Indian Country has had highly successful vaccine rollouts and UIOs have been instrumental in the success of vaccinating AI/AN populations in urban Areas. As of August 2022, AI/ANs have the highest vaccination administration rates in the US with 74.5% of AI/ANs having received at least one dose of one of the three previously available COVID-19 vaccines, per CDC data.

CDC Endorses Fourth COVID-19 Vaccine for Adults

On Tuesday, July 19, 2022, the Centers for Disease Control and Prevention (CDC) Director Rochelle Walensky, MD, MPH, endorsed the CDC Advisory Committee on Immunization Practices’ recommendation for Novavax’s COVID-19 vaccine as another primary series option for adults 18 and older. Novavax’s vaccine, Adjuvanted, was granted an emergency use authorization on July 13, 2022, by the US Food and Drug Administration.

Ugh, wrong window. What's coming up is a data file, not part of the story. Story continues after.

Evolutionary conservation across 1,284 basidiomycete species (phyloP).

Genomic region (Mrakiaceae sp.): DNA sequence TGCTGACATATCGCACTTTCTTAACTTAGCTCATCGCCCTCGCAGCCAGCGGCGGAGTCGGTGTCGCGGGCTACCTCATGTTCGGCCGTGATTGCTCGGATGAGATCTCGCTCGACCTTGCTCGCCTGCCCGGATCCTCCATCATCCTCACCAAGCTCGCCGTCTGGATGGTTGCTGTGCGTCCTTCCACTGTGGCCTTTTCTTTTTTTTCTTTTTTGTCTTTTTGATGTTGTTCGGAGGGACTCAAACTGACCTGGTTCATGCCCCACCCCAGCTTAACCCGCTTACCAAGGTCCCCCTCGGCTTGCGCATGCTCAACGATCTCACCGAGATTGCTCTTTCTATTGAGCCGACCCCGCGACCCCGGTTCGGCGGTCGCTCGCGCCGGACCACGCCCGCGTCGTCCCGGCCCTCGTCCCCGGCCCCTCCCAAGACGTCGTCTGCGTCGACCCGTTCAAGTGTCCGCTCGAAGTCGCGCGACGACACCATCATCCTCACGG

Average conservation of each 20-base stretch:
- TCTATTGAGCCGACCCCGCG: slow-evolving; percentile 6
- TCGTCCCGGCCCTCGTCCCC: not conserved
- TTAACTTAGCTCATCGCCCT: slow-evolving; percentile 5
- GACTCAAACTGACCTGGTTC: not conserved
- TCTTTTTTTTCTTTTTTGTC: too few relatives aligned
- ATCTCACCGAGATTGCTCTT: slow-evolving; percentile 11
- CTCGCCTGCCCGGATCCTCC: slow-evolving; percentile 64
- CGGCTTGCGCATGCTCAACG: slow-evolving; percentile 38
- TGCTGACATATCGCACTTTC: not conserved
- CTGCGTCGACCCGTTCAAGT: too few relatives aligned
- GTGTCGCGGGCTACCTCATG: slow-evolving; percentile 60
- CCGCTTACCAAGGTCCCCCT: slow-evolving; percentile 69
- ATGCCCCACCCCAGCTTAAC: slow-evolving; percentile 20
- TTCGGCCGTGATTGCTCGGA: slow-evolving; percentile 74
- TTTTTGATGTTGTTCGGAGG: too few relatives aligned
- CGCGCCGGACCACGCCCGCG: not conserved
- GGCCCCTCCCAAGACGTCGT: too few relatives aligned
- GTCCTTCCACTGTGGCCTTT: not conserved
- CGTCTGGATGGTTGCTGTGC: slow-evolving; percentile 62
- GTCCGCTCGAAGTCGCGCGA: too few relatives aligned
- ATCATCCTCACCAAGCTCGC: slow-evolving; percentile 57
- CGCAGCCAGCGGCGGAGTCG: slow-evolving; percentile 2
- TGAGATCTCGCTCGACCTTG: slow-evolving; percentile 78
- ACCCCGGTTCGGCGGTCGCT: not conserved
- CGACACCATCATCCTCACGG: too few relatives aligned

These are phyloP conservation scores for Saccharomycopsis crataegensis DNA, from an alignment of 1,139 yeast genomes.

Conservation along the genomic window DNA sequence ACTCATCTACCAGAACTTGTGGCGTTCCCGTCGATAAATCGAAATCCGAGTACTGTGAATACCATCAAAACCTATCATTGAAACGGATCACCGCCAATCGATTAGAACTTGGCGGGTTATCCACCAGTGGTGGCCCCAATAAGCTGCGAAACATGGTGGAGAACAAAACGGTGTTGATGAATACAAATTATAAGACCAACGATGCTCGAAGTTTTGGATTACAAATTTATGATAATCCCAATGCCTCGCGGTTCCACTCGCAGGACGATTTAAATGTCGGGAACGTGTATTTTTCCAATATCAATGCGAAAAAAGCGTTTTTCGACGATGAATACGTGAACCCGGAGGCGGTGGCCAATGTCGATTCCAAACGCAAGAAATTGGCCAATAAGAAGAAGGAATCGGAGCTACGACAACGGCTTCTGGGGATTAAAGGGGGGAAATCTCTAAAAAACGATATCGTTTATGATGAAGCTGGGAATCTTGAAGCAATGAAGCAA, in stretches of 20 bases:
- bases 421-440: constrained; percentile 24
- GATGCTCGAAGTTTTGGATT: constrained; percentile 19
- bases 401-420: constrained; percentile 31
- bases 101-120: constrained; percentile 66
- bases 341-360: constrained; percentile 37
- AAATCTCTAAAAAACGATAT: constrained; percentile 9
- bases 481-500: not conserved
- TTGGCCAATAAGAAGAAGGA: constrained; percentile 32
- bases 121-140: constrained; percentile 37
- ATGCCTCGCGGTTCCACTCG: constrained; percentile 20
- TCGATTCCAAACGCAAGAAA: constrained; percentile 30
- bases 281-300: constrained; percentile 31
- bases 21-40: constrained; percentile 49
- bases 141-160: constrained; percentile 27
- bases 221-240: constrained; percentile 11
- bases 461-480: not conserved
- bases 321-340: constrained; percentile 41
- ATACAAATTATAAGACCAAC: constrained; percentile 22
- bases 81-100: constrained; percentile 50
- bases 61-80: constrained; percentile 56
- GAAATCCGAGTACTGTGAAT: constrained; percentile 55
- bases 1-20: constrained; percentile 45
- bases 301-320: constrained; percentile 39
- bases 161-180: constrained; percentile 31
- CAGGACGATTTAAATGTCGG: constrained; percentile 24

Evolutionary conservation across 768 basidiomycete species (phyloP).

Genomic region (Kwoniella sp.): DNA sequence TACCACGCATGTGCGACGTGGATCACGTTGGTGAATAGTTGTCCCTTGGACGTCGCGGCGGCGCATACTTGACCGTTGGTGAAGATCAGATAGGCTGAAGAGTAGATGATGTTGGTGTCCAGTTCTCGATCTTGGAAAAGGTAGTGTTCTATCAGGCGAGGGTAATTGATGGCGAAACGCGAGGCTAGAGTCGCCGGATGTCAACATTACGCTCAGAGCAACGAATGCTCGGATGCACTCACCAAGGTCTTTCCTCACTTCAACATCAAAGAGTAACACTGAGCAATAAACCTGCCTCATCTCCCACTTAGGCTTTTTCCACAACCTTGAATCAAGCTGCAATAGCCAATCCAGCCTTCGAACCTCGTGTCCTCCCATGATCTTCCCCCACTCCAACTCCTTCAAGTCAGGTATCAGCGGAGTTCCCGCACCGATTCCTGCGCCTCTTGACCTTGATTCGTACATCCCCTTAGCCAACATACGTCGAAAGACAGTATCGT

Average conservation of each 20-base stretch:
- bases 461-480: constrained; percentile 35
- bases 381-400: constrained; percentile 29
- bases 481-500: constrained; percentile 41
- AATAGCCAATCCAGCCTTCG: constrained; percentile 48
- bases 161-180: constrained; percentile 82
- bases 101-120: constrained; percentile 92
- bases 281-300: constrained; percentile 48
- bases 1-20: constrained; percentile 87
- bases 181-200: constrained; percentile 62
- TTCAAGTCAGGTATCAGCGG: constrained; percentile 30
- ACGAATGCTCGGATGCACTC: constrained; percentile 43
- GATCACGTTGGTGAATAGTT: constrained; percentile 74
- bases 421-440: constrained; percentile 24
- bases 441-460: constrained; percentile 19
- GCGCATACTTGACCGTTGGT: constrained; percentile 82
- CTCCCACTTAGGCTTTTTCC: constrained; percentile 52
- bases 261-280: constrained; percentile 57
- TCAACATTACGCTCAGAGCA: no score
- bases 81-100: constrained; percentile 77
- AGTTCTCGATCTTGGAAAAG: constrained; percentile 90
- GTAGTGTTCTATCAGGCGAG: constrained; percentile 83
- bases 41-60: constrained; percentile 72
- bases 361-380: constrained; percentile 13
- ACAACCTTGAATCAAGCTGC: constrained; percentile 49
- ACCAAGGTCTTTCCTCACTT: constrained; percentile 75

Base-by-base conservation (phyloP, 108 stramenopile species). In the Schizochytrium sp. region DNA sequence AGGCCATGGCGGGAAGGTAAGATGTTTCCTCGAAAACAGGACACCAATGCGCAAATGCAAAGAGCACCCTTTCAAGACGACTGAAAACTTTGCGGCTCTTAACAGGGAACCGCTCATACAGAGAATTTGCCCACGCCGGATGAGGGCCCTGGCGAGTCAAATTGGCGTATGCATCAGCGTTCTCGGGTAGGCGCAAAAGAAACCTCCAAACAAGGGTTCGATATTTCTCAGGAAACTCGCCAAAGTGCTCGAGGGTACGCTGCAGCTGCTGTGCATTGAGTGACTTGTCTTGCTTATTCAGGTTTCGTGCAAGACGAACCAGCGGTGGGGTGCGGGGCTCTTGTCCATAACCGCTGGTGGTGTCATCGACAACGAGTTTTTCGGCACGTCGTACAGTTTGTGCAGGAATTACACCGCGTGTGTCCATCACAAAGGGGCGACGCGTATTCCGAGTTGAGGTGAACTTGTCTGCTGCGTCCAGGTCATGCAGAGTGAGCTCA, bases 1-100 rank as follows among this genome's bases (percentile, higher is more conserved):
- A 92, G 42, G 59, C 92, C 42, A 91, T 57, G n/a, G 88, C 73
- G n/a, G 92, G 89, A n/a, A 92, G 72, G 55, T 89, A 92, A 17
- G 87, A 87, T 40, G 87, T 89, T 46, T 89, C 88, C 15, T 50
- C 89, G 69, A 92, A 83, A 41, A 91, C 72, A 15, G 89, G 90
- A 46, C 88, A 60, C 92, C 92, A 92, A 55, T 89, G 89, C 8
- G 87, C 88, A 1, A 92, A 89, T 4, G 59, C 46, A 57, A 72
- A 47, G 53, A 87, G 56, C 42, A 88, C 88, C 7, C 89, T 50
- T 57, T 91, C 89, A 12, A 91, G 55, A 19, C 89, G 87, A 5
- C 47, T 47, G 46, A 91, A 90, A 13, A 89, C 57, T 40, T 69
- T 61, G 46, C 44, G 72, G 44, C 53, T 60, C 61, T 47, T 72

The Novavax vaccine, Adjuvanted, is another two-dose vaccine that will be available to administer to adults 18 and older in the coming weeks. The Novavax vaccine is administered three weeks apart and uses a more traditional technology for vaccine delivery. In total, there are now four different COVID-19 vaccines for adults 18 and older to choose from; Moderna, Pfizer, Johnson & Johnson, and Novavax.

Background

American Indians and Alaska Natives (AI/ANs) have been disproportionately affected by the COVID-19 pandemic. At the height of the pandemic, AI/ANs were 3.5 times more likely to test positive, 3.2 times more likely to be hospitalized and 2.2 times more likely to due to du COIVD-19.